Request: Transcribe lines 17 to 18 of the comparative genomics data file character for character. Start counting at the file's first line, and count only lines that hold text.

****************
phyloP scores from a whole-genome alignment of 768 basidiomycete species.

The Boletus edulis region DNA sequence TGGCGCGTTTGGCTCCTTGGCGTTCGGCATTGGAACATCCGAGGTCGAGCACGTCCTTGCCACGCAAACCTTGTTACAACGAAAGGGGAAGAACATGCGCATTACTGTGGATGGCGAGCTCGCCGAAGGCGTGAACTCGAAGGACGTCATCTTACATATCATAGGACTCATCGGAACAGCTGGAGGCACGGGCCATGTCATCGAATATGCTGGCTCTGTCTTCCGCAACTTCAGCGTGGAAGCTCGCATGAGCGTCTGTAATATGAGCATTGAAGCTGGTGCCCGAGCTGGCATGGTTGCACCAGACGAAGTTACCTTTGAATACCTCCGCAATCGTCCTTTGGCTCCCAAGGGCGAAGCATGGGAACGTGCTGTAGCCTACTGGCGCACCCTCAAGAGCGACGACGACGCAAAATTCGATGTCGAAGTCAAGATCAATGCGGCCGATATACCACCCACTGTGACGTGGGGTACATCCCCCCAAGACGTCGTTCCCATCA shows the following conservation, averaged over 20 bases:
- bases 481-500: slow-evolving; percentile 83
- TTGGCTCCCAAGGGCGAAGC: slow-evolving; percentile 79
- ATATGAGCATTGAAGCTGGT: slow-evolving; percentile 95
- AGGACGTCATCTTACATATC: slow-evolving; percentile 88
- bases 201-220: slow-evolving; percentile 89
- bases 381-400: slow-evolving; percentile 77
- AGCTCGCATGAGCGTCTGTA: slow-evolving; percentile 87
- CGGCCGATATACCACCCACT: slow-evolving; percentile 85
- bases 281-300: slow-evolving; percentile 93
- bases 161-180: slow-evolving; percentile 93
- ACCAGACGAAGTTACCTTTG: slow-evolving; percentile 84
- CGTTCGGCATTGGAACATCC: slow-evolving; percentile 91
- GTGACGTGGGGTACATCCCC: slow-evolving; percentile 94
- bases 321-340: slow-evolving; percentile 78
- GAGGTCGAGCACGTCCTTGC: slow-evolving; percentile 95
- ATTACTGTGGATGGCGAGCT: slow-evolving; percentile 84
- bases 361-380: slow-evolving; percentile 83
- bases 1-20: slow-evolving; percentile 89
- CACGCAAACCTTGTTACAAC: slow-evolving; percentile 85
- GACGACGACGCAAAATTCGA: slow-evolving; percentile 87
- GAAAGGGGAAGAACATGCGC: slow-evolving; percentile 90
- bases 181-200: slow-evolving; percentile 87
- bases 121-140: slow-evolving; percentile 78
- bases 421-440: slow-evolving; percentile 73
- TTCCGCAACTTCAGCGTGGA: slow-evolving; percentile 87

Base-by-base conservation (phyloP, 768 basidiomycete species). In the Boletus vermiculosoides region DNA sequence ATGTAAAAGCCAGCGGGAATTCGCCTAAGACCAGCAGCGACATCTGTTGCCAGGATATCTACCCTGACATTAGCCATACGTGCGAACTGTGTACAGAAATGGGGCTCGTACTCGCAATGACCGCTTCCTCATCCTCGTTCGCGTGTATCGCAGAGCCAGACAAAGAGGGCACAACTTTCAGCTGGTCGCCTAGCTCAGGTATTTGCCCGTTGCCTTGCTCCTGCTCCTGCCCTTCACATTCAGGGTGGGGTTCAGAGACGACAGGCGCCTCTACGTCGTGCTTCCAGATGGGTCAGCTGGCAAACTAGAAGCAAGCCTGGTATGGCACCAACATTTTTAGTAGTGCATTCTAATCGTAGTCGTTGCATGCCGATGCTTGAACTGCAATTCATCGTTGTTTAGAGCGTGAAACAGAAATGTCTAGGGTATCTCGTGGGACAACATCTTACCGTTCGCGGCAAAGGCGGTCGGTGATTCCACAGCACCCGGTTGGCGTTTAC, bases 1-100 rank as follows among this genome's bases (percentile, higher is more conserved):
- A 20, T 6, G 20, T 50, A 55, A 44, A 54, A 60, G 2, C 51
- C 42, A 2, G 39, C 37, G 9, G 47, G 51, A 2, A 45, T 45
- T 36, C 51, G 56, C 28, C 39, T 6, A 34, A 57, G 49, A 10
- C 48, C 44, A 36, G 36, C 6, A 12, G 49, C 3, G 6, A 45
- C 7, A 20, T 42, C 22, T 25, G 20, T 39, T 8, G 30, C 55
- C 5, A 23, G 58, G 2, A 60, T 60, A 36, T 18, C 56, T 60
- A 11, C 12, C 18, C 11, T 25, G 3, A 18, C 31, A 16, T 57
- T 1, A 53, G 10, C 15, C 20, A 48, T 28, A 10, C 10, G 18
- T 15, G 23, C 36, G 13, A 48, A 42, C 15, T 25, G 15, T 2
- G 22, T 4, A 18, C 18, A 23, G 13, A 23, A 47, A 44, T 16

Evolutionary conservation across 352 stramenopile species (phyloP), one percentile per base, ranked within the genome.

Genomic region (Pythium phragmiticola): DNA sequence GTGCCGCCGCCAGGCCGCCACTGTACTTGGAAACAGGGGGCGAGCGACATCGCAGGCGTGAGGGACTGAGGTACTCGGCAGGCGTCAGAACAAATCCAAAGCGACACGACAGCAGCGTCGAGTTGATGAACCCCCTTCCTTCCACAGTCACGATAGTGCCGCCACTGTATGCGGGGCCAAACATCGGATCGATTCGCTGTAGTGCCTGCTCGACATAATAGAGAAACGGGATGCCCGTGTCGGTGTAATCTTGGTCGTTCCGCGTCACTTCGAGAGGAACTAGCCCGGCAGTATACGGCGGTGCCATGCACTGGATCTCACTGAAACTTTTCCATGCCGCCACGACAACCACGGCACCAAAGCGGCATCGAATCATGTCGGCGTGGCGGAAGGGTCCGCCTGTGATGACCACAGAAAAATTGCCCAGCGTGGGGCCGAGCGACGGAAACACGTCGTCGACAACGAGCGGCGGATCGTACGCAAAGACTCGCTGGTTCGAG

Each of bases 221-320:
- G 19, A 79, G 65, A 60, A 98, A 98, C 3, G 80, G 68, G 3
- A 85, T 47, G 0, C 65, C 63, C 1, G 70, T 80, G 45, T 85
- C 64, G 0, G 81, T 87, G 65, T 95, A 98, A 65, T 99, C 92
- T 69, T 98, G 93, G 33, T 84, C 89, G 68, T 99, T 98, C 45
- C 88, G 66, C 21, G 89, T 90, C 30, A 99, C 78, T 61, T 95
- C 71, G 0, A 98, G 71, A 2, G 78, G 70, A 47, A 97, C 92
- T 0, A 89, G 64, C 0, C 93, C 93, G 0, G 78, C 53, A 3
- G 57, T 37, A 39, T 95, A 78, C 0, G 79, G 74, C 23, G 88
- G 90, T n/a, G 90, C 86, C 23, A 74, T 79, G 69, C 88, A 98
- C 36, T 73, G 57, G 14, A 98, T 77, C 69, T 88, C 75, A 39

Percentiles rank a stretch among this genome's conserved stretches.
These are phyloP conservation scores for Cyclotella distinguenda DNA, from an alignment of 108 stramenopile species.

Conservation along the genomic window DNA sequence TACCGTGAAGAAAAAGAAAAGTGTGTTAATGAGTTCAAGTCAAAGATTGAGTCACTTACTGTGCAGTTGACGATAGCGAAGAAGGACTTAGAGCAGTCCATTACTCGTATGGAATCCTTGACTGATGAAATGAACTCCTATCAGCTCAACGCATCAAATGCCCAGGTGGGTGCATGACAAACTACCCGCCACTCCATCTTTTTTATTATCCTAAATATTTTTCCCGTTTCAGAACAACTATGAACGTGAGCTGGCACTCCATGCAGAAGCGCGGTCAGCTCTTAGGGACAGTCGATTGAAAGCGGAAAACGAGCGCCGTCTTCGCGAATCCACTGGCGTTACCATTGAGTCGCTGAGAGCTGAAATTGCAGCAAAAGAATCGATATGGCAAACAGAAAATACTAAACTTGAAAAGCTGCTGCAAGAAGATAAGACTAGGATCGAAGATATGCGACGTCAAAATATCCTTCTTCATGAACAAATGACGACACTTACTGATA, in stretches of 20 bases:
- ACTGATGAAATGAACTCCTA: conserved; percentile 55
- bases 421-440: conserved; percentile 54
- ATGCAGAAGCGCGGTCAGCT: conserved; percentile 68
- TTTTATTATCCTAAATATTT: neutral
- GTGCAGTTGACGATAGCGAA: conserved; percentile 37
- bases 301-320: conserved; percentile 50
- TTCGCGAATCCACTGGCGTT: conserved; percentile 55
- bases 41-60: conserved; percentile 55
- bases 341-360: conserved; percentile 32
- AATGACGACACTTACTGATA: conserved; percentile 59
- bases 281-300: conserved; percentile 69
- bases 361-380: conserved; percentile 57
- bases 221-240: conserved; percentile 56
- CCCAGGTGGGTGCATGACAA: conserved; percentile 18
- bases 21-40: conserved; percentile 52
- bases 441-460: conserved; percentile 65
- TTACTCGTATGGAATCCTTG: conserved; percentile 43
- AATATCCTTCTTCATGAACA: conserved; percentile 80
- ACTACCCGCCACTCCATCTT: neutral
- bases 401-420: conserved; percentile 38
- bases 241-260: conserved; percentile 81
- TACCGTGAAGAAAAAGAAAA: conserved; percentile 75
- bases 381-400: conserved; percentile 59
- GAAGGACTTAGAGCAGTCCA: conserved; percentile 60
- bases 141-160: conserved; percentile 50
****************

- GAGGTCGAGCACGTCCTTGC: slow-evolving; percentile 95
- ATTACTGTGGATGGCGAGCT: slow-evolving; percentile 84